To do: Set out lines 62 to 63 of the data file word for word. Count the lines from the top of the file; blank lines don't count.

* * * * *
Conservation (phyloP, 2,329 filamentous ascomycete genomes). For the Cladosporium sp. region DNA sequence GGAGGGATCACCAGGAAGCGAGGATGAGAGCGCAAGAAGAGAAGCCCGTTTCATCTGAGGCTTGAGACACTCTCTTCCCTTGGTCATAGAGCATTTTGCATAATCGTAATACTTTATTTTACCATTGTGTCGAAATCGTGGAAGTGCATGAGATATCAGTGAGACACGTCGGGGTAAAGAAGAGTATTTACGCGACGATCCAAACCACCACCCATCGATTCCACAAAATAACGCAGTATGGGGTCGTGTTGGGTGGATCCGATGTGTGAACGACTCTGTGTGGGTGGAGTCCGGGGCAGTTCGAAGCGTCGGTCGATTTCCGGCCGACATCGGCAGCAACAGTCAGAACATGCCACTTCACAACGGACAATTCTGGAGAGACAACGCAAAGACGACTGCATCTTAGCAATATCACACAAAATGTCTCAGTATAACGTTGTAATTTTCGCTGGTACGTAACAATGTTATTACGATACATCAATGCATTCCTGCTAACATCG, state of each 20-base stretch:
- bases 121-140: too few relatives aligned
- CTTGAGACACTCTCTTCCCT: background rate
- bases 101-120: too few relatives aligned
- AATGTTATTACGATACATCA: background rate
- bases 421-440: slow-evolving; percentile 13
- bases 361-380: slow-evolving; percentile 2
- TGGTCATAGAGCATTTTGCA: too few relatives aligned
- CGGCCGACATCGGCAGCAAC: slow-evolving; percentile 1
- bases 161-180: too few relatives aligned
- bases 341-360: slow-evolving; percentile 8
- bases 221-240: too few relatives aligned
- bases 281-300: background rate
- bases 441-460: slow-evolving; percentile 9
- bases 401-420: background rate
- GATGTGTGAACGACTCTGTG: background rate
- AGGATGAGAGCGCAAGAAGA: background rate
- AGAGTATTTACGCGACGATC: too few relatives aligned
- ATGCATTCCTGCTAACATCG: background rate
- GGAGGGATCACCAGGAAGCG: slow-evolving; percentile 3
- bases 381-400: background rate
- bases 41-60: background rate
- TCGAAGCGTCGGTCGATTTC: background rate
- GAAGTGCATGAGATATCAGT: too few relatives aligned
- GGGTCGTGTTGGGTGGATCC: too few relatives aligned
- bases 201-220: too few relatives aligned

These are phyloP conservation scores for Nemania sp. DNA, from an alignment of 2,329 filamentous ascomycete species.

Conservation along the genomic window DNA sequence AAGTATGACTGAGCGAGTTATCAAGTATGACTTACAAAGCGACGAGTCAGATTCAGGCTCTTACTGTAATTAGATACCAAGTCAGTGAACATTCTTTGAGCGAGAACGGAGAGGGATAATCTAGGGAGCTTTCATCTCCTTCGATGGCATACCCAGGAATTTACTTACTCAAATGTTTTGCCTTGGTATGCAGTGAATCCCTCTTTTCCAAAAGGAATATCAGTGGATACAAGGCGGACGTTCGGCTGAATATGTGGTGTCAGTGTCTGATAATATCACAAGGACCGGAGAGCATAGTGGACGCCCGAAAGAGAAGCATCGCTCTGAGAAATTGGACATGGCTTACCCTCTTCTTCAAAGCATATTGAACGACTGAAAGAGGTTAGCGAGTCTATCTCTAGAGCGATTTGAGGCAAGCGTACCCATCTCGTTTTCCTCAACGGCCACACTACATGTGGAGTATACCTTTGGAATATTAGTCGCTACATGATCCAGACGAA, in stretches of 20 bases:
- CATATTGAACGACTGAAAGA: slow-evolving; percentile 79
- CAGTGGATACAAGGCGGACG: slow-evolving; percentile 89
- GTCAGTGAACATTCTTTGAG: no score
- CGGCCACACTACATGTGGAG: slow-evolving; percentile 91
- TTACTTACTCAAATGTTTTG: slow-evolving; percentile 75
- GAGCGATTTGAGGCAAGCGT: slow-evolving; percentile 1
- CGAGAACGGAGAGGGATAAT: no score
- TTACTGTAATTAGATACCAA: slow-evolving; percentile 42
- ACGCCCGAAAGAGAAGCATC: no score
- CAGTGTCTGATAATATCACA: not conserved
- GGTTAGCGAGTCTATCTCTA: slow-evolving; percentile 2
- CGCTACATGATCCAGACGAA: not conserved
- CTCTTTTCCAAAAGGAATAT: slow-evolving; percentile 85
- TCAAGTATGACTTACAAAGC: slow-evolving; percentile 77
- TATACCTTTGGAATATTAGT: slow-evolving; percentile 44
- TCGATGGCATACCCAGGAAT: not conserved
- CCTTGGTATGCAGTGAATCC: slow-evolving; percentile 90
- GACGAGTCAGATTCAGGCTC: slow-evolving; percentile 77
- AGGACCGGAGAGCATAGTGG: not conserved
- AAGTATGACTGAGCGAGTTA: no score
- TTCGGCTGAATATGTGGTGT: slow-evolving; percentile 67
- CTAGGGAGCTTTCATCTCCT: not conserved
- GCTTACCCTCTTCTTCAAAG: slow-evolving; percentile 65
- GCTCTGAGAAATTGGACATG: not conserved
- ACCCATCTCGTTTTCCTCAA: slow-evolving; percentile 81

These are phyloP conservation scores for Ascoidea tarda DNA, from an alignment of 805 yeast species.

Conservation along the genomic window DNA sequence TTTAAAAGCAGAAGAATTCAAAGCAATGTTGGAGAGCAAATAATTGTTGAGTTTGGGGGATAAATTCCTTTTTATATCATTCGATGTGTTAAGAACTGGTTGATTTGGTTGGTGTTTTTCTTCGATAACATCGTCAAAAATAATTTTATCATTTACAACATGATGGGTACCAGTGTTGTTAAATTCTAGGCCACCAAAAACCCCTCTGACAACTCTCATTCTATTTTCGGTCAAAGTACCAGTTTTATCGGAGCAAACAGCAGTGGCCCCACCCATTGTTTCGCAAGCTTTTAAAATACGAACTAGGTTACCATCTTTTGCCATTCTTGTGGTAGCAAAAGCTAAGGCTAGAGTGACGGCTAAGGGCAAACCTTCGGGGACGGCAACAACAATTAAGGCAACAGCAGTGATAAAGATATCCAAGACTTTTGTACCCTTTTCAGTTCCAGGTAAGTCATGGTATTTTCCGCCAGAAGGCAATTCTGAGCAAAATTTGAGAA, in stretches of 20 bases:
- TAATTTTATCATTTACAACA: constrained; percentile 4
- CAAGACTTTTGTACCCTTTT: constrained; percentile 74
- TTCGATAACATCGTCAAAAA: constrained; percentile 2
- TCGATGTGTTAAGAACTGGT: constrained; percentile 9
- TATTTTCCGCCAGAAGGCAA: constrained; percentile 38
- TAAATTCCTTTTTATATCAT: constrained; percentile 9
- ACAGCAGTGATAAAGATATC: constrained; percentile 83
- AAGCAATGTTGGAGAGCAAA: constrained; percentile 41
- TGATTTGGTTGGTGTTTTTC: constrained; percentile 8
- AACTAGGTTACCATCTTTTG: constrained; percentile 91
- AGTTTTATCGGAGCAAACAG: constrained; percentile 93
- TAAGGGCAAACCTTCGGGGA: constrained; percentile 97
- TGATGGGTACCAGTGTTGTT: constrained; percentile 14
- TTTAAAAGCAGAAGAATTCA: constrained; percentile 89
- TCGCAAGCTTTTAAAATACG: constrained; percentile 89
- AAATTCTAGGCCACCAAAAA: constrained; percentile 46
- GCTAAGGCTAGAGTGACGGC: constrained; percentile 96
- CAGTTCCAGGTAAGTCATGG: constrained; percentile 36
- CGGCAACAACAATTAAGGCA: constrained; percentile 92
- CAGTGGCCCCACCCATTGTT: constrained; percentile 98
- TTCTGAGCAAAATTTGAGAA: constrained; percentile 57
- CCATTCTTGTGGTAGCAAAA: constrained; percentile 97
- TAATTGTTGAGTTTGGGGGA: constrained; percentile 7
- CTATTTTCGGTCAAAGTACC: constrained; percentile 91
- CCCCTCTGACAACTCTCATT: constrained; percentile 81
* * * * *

- ACAGCAGTGATAAAGATATC: constrained; percentile 83
- AAGCAATGTTGGAGAGCAAA: constrained; percentile 41